10-28-2020  4:07 am   •   PDX and SEA Weather
Vote like your life depends on it
  • 1
  • 2
  • 3
  • 4

NORTHWEST NEWS

Paris Train Attack Hero Makes Bid for Congress From Oregon

Over 60% of Alek Skarlatos' campaign funding comes from out of state, Democratic incumbent Peter DeFazio said during their debate. Some came from Sen. Ted Cruz, R-Texas.

President of Portland NAACP Resigns Ahead of November Election

Rev. Mondainé denies allegations of abuse

Candidate Iannarone Welcomes Ruling on Complaint Against Mayor Wheeler

Mayoral challenger Sarah Iannarone has welcomed the Multnomah County Circuit court ruling requiring City Auditor Mary Hull Caballero to look into a complaint against Portland Mayor Ted Wheeler for loaning his own re-election campaign 0,000

Some Hospitals in Crisis as US nears high for COVID-19 cases

The global surge in coronavirus infections is hitting the United States hard and overwhelming hospitals across the nation

NEWS BRIEFS

Confederate Flag Not Welcome in Oregon Historic Cemeteries

Oregon’s Commission on Historic Cemeteries recommends Confederate flags not be allowed in historic cemeteries, but cemeteries that...

The Last Day to Safely Mail Your Ballot is Tuesday, October 27

Ballot envelopes must be signed and ballots received by the elections office by Election Day, Tuesday, November 3 at 8:00 PM. Postmark...

iPhone Users: Beware of the 'Apple Support' Scam

Oregonians to hang up on unsolicited phone calls that sound like they are from Apple. ...

Henry Louis Gates, Jr. to Give Virtual Lecture Nov. 9 at Oregon State University

Gates is a Harvard University professor and host of a groundbreaking, Emmy Award-winning PBS genealogy series “The African...

New Crisis Line will Serve BIPOC Community

Lines for Life have launched a new crisis line dedicated to and staffed by Black, Indigenous and People of Color ...

Governor extends Oregon's state of emergency due to COVID-19

SALEM, Ore. (AP) — Gov. Kate Brown on Tuesday extended Oregon's declaration of a state of emergency until Jan. 2 as COVID-19 cases in the state continue to rise.The Oregon Health Authority reported 391 new confirmed and presumptive cases of COVID-19 Tuesday, bringing the state total to...

Eugene man charged with murder, bias crime in man's death

SALEM, Ore. (AP) — A Eugene man has been charged with murder and bias crime in connection with the fatal shooting of a man Monday in east Salem, police said. Salem police detectives arrested and charged 46-year-old Manuel North with second-degree murder, first-degree bias crime, and unlawful...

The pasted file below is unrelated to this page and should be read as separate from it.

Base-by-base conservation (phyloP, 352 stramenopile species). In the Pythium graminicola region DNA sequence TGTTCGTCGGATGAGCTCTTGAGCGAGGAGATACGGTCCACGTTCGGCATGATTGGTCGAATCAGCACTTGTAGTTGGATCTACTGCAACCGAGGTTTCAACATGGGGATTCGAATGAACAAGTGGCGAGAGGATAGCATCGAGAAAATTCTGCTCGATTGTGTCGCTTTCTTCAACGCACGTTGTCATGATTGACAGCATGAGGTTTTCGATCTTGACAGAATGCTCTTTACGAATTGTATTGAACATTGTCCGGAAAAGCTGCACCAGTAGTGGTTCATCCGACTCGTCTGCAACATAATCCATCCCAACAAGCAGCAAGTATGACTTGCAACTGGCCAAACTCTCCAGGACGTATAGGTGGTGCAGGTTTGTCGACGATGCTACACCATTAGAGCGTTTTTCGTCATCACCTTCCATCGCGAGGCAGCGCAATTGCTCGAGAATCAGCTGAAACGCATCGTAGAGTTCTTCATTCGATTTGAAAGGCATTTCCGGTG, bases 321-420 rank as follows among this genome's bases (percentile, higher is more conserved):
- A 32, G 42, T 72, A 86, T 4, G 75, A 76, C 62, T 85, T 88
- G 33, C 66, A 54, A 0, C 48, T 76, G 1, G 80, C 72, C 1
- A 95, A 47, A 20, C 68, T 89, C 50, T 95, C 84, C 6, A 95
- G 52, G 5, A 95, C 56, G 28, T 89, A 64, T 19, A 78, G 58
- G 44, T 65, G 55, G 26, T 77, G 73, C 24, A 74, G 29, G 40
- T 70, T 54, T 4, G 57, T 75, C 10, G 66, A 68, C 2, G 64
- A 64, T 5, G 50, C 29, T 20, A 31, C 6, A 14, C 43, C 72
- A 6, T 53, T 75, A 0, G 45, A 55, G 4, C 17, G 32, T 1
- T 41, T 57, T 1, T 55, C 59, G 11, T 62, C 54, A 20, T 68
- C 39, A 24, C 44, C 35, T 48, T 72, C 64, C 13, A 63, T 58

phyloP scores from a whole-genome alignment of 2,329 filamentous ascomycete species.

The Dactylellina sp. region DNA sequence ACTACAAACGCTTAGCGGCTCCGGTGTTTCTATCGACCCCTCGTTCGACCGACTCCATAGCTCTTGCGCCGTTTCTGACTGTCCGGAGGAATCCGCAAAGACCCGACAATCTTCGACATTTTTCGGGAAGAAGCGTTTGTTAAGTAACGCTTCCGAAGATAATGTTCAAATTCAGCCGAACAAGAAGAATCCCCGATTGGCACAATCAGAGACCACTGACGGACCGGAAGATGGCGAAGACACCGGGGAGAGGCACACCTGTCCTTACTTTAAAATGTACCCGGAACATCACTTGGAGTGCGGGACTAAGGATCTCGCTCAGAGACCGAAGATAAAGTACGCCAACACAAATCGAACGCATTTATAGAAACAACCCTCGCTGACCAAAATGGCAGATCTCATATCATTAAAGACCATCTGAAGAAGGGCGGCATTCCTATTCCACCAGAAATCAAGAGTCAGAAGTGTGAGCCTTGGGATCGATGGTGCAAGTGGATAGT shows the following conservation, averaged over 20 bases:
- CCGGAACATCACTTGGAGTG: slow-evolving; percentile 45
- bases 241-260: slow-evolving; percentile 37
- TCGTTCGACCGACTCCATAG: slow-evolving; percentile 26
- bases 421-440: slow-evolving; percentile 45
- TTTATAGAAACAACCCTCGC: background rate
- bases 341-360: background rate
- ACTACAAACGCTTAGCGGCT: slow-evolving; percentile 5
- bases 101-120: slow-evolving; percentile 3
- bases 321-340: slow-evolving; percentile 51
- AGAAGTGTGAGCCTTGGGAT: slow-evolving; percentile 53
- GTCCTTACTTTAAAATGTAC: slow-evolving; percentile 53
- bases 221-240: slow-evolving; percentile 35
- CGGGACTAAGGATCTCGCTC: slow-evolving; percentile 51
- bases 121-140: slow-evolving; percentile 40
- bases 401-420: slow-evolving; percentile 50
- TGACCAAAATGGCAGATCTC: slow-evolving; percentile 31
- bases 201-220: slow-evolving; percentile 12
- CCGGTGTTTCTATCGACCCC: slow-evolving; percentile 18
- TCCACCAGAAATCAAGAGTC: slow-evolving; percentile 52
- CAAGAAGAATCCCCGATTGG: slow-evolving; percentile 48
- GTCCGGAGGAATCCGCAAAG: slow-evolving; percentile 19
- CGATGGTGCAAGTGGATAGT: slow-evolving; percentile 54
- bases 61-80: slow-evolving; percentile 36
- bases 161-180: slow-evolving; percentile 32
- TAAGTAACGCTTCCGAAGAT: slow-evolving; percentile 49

Missouri wide receiver arrested, dismissed from team

COLUMBIA, Mo. (AP) — Missouri wide receiver Maurice Massey has been dismissed from the team after being arrested, school officials said Monday.Massey, 20, was arrested Sunday on suspicion of third-degree domestic assault, fourth-degree assault and first-degree property damage, according to...

Missouri grinds out 1st victory over Kentucky in five years

COLUMBIA, Mo. (AP) — Missouri kept handing the ball to Larry Rountree, and Kentucky barely got a chance to take a turn. Rountree carried 37 times for 126 yards and two touchdowns as the Tigers dominated the clock and the Wildcats in a 20-10 victory on Saturday.Missouri (2-2 Southeastern...

OPINION

Open Letter to the Community on the Multnomah County Circuit Court Judicial Election

History has shown us that judges impact systemic change and have the opportunity to include the voices of our communities in the process. ...

Squaring Away the Cube

When I first heard that entertainer Ice Cube is supporting Donald Trump in his 2020 re-election bid, I did not believe it. ...

The Skanner News National 2020 Election Endorsements

Vote like your life depends on it. Read The Skanner News' endorsements for US President, and more ...

The Skanner News Statewide Election 2020 Endorsements

Read The Skanner News' endorsements for Portland Mayor, Portland City Council, and more ...

AFRICAN AMERICANS IN THE NEWS

Philadelphia victim's family sought ambulance, not police

PHILADELPHIA (AP) — The family of a Black man killed by Philadelphia police officers in a shooting caught on video had called for an ambulance to get him help with a mental health crisis, not for police intervention, their lawyer said.Police said Walter Wallace Jr., 27, was wielding a knife...

Tennessee Senate nominee connects activism to election